Vipassana Meditation Retreat : The Aftermath

Ok, so I was going to do this big detailed review of the Dhamma Dipa meditation retreat, what happened when, how, etc. But then I thought maybe it’s best not to give away too much of the experience, and rob people of the chance to find out for themselves. Plus, I’m not sure how I feel about it right now, so anything I write would be a little unbalanced to say the least. If you’re interested in doing it you should just go do it. It’s free, you can leave whenever you want, and you’re big enough to make your own decisions about the whole thing.

That being said, here’s some points from the few notes I jotted down when I got back. They should go some way to defining my experience there, and maybe give you an idea what to expect. And for those that need it I’ll just say it right now – **SPOILER ALERT**

my 'cell'

For one thing it was tough! Ten days of getting up at 4am, meditating for ten hours a day, no food after noon (though some fruit at 5pm); no talking, no touching, no eye contact; isolation, hard work, and a lot to comprehend. That about sums it up. It’s an emotional experience, but not a social one. They take it very very very seriously, and there’s very little let up. You’re there to work, and work you must.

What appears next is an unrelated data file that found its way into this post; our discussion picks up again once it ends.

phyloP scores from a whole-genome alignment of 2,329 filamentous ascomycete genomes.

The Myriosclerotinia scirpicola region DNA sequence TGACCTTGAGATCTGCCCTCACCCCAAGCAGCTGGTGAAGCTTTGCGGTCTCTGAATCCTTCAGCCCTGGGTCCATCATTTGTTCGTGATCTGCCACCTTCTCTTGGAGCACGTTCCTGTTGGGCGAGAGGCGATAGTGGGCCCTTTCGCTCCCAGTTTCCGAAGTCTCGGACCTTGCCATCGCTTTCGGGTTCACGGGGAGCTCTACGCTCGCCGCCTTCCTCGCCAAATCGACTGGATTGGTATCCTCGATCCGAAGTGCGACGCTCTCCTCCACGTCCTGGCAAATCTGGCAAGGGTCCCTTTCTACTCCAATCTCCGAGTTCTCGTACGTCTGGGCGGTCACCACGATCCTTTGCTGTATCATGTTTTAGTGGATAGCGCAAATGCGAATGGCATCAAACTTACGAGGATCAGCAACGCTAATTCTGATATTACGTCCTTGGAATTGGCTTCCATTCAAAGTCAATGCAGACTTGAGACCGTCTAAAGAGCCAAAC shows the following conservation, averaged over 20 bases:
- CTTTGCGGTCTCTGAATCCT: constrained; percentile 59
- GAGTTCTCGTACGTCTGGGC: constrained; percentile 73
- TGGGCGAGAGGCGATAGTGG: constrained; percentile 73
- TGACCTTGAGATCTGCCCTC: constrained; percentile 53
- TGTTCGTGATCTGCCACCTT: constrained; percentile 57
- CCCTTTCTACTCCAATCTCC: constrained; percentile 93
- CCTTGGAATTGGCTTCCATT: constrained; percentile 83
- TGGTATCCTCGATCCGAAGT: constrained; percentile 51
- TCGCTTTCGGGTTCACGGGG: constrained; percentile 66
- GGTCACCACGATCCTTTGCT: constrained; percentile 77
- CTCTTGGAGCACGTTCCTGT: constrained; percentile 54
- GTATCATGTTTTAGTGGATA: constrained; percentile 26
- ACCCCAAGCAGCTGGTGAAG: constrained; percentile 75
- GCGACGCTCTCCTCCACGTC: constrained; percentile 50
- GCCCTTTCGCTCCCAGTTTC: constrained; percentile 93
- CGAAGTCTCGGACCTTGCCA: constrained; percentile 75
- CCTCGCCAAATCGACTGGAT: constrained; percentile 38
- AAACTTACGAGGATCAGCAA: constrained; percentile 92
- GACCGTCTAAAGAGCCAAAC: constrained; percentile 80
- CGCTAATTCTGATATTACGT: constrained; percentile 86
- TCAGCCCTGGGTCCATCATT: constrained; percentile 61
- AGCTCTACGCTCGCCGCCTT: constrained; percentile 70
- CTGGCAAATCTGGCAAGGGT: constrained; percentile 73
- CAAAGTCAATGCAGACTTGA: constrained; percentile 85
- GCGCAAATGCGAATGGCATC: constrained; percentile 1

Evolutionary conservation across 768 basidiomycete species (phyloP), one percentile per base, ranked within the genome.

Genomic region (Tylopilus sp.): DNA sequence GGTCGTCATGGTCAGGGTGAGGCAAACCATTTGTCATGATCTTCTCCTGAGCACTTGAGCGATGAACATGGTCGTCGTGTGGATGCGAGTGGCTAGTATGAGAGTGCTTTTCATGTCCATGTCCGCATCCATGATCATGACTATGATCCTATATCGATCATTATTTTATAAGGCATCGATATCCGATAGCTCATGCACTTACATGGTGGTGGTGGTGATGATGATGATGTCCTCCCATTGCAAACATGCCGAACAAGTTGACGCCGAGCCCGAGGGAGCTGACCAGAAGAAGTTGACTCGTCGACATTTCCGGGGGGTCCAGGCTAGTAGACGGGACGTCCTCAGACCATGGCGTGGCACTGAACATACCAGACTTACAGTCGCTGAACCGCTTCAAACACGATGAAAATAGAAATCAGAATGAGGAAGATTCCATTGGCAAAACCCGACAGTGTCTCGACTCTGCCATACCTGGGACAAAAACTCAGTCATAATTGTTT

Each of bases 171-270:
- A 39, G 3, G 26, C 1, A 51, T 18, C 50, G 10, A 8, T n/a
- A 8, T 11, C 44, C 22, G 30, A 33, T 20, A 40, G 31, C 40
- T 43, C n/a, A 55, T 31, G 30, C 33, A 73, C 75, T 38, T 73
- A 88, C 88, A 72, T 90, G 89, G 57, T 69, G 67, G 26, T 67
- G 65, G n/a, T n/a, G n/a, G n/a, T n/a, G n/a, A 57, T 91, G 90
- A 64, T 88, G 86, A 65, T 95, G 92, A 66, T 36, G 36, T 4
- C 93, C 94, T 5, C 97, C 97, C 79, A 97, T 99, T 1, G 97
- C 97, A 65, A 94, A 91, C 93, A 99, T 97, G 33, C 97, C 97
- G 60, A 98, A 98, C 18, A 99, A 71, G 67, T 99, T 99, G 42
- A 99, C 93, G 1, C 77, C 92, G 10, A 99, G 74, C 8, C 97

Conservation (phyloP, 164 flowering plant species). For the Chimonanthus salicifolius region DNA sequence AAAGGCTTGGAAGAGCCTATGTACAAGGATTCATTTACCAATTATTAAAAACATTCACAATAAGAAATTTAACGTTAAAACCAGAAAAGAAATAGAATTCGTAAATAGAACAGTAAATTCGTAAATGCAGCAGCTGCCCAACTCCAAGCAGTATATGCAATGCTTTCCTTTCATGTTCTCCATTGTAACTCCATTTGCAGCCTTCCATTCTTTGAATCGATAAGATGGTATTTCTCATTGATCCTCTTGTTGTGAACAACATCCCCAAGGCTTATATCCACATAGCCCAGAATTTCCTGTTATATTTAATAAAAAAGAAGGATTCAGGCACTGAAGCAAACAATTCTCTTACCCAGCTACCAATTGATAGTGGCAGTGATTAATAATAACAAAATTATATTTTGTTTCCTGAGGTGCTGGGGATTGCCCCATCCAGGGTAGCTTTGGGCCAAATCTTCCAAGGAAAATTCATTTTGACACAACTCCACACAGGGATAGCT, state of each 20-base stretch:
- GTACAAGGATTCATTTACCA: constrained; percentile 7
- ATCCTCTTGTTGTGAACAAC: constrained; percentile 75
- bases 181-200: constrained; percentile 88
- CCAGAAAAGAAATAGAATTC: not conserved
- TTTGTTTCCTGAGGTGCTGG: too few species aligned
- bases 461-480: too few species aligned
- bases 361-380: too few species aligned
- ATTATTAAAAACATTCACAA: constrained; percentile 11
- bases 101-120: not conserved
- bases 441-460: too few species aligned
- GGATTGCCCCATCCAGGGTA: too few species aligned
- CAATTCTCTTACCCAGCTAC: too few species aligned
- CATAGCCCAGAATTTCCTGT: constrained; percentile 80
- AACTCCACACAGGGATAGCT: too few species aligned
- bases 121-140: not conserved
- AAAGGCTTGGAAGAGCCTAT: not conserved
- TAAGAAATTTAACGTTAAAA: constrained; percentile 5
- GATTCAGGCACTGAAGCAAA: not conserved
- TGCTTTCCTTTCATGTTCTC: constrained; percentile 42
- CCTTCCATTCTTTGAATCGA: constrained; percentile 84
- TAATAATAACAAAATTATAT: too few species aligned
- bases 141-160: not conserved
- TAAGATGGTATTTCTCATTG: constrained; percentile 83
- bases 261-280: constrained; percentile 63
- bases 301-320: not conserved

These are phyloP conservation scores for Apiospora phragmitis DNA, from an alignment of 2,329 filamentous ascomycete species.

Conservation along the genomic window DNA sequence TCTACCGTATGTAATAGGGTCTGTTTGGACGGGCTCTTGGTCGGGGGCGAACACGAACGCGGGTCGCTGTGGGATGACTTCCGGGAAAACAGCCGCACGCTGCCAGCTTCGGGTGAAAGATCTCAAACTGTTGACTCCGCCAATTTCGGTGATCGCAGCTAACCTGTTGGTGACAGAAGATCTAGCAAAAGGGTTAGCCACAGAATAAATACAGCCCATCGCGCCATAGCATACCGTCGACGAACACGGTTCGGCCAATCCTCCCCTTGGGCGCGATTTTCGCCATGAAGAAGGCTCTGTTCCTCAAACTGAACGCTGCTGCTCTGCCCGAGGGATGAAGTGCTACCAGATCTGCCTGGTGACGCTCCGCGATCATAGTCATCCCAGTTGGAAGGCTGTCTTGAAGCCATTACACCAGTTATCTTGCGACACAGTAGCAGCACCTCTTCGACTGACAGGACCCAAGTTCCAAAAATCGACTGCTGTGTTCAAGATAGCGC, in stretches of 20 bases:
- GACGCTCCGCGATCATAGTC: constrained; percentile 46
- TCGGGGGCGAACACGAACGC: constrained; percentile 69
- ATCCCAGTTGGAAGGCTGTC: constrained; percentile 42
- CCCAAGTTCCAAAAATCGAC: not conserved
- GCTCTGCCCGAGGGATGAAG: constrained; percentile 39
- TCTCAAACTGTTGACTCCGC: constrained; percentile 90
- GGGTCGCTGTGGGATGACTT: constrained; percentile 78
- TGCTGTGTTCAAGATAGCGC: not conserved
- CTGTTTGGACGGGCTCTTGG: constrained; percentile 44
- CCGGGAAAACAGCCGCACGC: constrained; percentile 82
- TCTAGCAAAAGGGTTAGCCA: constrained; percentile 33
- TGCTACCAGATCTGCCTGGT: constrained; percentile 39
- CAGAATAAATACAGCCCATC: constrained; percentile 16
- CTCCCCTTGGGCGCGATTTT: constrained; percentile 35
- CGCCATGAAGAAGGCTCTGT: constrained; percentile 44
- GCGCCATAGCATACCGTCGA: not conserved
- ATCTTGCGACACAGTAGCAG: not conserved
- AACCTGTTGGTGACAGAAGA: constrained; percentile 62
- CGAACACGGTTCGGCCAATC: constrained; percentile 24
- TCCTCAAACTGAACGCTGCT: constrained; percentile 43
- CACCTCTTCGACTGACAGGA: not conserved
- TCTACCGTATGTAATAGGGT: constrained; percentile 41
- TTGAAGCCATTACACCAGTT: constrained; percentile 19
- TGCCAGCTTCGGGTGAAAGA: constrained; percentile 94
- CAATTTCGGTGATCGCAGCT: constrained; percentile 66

I almost left a few times, sometimes because I wasn’t getting anything out of it, sometimes out of frustration, and sometimes because I was just sick of all the rules. But I stuck it out, and I at least gained a good grounding in Vipassana meditation (though I also got that from reading Mindfulness in Plain English: 20th Anniversary Edition).

the old farmhouse courtyard

I practiced when I was meant to practice, but I didn’t always do it very well. If I tell you that I came away from there with a new recipe for vegan calzone, an almost complete film script, and the business plan for a new retreat centre in the Lake District, you will see that my mind wasn’t always on the job.